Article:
Monday, March 26, 2018
Walnut and Maple Cutting Board
Recently I made this beautiful cane out of Walnut and Maple woods.
These woods were bought separately and laminated together with the light Maple wood in between the 2 dark Walnuts woods.
The cane was made out of the solid piece of laminated wood, and cut out on the table saw and band saw.
This left a good amount of scrap laminated wood.
So I decided to try and make a cutting board out of what's left. I measured the piece I had and redrew it in Sketchup.
From this piece I can cut 4 strips at .75".
These strips can then be laminated to give a piece that's about 5.25" wide.
I can cut the new laminated piece in half giving me a cutting board that is roughly 12" long by 10.5" wide.
But before doing anything I need to square up the board...
...because one end was not cut squarely (on the band saw).
The miter saw makes this quick and easy.
Next I ran the board through my table saw...
...making four .75" strips.
Now it's time to cut the strips down smaller. I set up a stop block on my miter saw...
...and cut the strips in half.
I have 8 usable strips now and some extra.
But I think I'm only going to use 7 of the strips for this cutting board.
To laminate these strips together I'm going to use my pipe clamps, which are my favorite for gluing up boards.
I added glue to the edges of the strips...
...spread the glue...
...and lined up the strips, clamping them securely.
I used a mallet to keep the strips flat and lined up as best as I could. Then it was time to let the glue dry for a few hours.
While the glue dried I set up my surface planer. This will smooth up both sides of the cutting board.
The surface planer makes a big mess, so I was sure to attach my shop vac to the planer.
When the glue dried I removed the clamps. The top is looking good.
The bottom has some glue stuck to it, but that will be removed shortly.
My bar clamps also had glue on them, so I cleaned them off with a damp rag...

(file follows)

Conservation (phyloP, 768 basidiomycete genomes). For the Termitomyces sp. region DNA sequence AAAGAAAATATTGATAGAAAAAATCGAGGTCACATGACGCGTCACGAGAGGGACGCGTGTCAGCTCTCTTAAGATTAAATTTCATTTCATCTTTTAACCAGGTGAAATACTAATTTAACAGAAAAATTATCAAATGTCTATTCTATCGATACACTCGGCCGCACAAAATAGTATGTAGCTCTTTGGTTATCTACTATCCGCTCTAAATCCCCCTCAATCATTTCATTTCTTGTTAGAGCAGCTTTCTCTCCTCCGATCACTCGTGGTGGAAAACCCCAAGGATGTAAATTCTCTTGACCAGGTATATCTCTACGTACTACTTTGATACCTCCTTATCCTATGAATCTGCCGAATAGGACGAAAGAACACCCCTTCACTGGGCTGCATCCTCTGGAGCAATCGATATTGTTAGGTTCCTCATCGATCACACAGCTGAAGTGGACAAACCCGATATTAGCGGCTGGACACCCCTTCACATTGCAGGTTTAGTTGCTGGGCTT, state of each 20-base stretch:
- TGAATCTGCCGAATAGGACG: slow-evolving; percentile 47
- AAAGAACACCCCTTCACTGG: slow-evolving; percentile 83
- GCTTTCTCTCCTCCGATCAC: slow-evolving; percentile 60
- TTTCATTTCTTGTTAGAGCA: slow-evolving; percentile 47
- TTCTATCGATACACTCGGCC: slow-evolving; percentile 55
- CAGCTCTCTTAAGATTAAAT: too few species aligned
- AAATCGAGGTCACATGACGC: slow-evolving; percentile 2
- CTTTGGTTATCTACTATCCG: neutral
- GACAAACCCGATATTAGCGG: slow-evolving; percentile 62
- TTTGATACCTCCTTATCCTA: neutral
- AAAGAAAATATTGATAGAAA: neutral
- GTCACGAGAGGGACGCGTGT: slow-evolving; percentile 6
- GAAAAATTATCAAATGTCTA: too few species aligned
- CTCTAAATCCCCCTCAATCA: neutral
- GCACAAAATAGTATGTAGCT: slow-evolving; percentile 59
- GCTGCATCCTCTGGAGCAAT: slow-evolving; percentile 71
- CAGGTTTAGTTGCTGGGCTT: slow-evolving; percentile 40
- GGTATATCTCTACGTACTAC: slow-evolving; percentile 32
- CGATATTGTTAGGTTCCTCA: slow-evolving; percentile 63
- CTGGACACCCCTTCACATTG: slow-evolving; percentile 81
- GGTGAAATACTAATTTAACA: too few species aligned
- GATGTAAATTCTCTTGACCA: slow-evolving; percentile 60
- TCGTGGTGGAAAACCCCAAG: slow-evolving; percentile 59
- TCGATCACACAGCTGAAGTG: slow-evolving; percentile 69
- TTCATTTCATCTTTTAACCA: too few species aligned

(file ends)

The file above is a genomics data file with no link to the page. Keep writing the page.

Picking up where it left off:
...and put them back on their wall rack (I'm a big fan of cleaning up and putting things back after use).
Then I ran the cutting board through the surface planer.
Unfortunately (but not expectantly) I had some snipe on the board.
(Snipe, in woodworking, is a noticeably deeper cut on the leading and/or trailing end of a board after having passed through a thickness planer or jointer - Wikipedia).
But before I started sanding the board to remove the snipe, I trimmed the short edges on the table saw with my cross-cutting sled.
Then I spent a lot of time sanding away the snipe with some 60-grit sandpaper on my random orbital sander.
When I couldn't see anymore snipe, I decided to route the edges on the router table. For this cutting board I set up a 1/4" roundover bit.
Then I passed the top and bottom through, giving the edges a nice rounded profile.
Then a little more sanding to smooth out the rounded edges.
Because I had to remove the snipe from the boards, my sanding left the surface uneven again. It's very slight, but I want my cutting board to be as flat as possible.
Using a level I can see the high points and low points on the board.
I used a pencil to mark the high areas...
...and then sanded them down with the sander.
This took some time. But the results are worth it. Nice and flat.
Next I sanded some more with some fine sandpaper - 220 grit.
For all the rounded edges I sanded by hand.
Now all that's left is to apply some butcher's block oil - which I need to buy.
I didn't quite know what to do with some of the leftover pieces of laminated board, I glued and clamped 4 of the small ones together. I figured I could make a small box with it.
For the bottom I used some leftover maple - also glued and clamped on.
I rounded all the edges on the router table...
...and sanded everything flush on the belt sander.
Still have some sanding to do to make it look nice, but this blog entry isn't about this box.
So I finally went out and bought the butcher block oil. This gives a nice, food-safe finish to the board.
Before I applied the oil, I cleaned the dust with a little lacquer thinner. I used this instead of a damp rag because water makes the fibers in this wood expand quickly, making the wood rough. The lacquer thinner evaporates very fast and doesn't effect the wood. Ideally I would have liked to use a tack cloth, but I didn't have one and couldn't find it at the store.
Then I prepped my workbench for applying oil. I have a tarp down and the cutting board is sitting on some risers.
I applied the first coat and was amazed how vibrant the wood became.
It just looks marvelous.
Below is a comparison of the treated wood next to that box I was making that is untreated.
I let the cutting board dry overnight.
The next morning I brought my cutting board in and placed it on my kitchen island.